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Africans Must Work Together to Protect Albinos

September 19, 2017 at 04:04 am | Opinions & Features

Fredrick Ngugi

Fredrick Ngugi | Contributor

September 19, 2017 at 04:04 am | Opinions & Features

A child with albinism whose left limb was chopped off by organ harvesters. Photo credit: The Students for Humanity Review

Across Africa, people living with albinism – a congenital disorder characterized by the complete or partial absence of pigment in the skin, hair and eyes – have been subjected to some of the worst forms of discrimination and abuse, including death.

This abuse stems from long held stereotypes and a misguided belief that body organs of people with albinism can bring luck and wealth. In fact, some politicians, businessmen and wealthy individuals are said to spend millions of shillings on albino parts.

As a result, many albinos in different parts of Africa continue to die at the hands of merciless organ harvesters, who then sell the body parts to witchdoctors. Reports indicate that there is a thriving black market for albino body parts in Tanzania and neighboring countries.

But what is more disheartening is the fact that most of these victims are either attacked or sold out by their friends and family members.

Other people believe that having sex with children who have albinism helps to cure HIV/AIDS. Consequently, many children with the skin condition have been raped and infected with the virus.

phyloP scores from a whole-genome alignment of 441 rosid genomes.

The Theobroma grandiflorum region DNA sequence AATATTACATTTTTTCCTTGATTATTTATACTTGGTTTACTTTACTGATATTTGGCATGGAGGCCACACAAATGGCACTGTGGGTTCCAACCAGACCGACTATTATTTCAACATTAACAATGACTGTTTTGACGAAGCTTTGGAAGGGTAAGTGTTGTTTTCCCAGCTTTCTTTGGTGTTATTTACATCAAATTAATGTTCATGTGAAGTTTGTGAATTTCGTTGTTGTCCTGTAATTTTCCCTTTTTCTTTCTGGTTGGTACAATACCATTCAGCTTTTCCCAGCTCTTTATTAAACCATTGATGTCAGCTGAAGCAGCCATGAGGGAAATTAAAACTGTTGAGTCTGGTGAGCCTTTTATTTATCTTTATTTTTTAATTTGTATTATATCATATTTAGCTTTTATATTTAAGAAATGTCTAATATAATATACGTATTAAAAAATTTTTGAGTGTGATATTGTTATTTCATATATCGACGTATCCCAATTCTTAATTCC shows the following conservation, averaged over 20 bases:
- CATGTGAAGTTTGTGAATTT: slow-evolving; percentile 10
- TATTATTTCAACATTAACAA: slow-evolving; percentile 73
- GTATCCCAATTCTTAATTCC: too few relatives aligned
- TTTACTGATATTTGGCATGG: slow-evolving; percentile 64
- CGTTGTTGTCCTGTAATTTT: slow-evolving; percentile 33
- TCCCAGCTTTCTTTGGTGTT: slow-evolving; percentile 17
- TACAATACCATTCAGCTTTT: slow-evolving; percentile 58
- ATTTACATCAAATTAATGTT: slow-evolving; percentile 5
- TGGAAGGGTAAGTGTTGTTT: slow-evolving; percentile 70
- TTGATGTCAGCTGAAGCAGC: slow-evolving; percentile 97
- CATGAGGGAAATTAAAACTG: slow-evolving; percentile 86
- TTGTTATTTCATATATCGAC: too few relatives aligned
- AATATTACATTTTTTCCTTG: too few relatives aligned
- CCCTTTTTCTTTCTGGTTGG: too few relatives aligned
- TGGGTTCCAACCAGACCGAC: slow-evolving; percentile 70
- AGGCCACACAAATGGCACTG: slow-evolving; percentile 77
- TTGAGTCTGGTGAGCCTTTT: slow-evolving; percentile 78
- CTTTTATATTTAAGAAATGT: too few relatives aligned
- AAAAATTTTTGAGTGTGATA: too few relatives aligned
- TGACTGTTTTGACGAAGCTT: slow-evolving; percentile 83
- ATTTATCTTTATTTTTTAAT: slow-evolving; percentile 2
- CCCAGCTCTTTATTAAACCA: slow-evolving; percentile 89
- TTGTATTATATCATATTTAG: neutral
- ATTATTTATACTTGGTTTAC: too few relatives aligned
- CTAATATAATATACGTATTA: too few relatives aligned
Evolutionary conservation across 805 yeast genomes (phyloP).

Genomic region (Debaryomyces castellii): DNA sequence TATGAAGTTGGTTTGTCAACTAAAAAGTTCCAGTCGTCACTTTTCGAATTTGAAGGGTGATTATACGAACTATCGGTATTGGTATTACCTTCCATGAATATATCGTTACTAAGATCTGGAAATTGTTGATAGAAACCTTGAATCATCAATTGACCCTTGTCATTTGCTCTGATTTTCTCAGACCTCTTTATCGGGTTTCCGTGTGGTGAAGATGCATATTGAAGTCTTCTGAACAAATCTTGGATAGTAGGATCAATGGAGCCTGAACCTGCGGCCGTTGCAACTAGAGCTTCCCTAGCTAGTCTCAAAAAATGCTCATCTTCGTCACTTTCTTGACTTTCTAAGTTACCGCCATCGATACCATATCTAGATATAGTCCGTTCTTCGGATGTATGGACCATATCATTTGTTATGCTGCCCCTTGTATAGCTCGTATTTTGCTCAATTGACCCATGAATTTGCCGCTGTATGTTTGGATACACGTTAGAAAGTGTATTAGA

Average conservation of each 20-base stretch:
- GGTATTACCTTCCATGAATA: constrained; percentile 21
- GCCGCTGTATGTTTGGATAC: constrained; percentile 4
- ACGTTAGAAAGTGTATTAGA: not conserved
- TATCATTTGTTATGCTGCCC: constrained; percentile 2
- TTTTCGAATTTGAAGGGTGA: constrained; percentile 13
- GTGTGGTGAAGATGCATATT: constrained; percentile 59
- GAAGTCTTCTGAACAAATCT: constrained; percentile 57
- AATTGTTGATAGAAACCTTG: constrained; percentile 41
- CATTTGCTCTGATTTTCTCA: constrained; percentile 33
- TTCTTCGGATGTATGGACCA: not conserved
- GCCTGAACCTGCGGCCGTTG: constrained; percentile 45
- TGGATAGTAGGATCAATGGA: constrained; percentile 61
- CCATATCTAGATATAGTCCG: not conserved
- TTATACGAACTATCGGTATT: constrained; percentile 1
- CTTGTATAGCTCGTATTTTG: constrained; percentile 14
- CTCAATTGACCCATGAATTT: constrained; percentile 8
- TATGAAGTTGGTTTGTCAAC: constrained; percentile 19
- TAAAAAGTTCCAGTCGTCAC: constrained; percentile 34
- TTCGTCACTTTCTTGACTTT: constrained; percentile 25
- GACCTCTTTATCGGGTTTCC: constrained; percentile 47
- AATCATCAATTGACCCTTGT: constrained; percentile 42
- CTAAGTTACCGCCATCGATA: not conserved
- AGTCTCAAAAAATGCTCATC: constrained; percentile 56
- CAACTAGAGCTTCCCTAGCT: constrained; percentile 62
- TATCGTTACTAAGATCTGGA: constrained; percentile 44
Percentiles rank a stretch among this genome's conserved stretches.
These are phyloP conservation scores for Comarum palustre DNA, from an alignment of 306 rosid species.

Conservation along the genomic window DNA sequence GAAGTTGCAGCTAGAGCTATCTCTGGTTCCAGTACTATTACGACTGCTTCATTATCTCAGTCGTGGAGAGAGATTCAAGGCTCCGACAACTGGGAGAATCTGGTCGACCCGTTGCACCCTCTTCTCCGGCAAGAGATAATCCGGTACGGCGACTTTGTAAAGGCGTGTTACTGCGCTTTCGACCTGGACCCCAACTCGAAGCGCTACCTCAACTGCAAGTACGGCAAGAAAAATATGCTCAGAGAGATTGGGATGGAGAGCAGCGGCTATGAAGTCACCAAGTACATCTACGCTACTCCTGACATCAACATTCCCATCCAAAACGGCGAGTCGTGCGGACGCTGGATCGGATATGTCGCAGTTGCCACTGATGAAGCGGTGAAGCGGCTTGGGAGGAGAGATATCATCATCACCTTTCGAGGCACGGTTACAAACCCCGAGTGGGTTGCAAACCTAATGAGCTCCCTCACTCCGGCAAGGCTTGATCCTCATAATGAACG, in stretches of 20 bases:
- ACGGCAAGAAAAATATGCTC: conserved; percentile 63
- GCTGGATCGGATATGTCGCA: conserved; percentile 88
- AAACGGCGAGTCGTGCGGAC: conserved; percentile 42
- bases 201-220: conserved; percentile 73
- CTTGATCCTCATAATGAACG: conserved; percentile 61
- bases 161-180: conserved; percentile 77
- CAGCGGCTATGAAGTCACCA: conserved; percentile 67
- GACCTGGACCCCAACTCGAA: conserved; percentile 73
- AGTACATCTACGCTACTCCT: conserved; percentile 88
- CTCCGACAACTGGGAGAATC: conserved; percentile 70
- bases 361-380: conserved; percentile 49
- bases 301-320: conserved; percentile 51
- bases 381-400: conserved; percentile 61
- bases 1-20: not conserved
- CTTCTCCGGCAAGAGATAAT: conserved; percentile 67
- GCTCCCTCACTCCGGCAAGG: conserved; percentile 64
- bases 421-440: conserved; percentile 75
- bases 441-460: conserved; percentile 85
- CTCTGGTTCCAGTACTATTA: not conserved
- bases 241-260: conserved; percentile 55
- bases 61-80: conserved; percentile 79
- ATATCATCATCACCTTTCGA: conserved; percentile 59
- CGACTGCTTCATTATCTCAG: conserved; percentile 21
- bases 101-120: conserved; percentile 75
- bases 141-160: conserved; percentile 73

Additionally, some African communities see albinism as a bad omen and a curse. Therefore any child that is born with the condition is either killed or thrown away at birth.

It’s even more disappointing to know that this blatant abuse is happening on the watch of democratically elected governments. Although some African countries have tried to combat the menace through harsh penalties, the attacks are still happening.

Stop the Stigma

As a continent that has suffered all forms of discrimination and abuse at the hands of colonizers and slave masters, we shouldn’t be discriminating against members of our own society merely because of their pigmentation.

It is time we did away with the out-dated stereotypes and beliefs. Every African has a duty of preserving and ensuring full protection of people with albinism. As vulnerable members of the society, albinos deserve to live in dignity and to enjoy all the support given to people with special needs.

Governments, civil societies and all other stakeholders must educate the masses on the importance of respecting people with albinism through periodic public awareness campaigns, especially in the rural areas where ritual killings are rampant.

People need to know what causes albinism and the kind of support they should give to those suffering from the condition.

It is the responsibility of every single government to protect its citizenry, especially the most vulnerable. Therefore, African governments should make discrimination and abuse of people with albinism a serious crime and ensure perpetrators are dealt with in accordance with the law regardless of their status in the society.

Involvement of the general public in identifying and implementing community-oriented safety measures for people with albinism and other special groups is critical in preventing further attacks.

If African countries can have sophisticated national strategies for the endangered wildlife, certainly they can employ similar approaches in protecting people with albinism.

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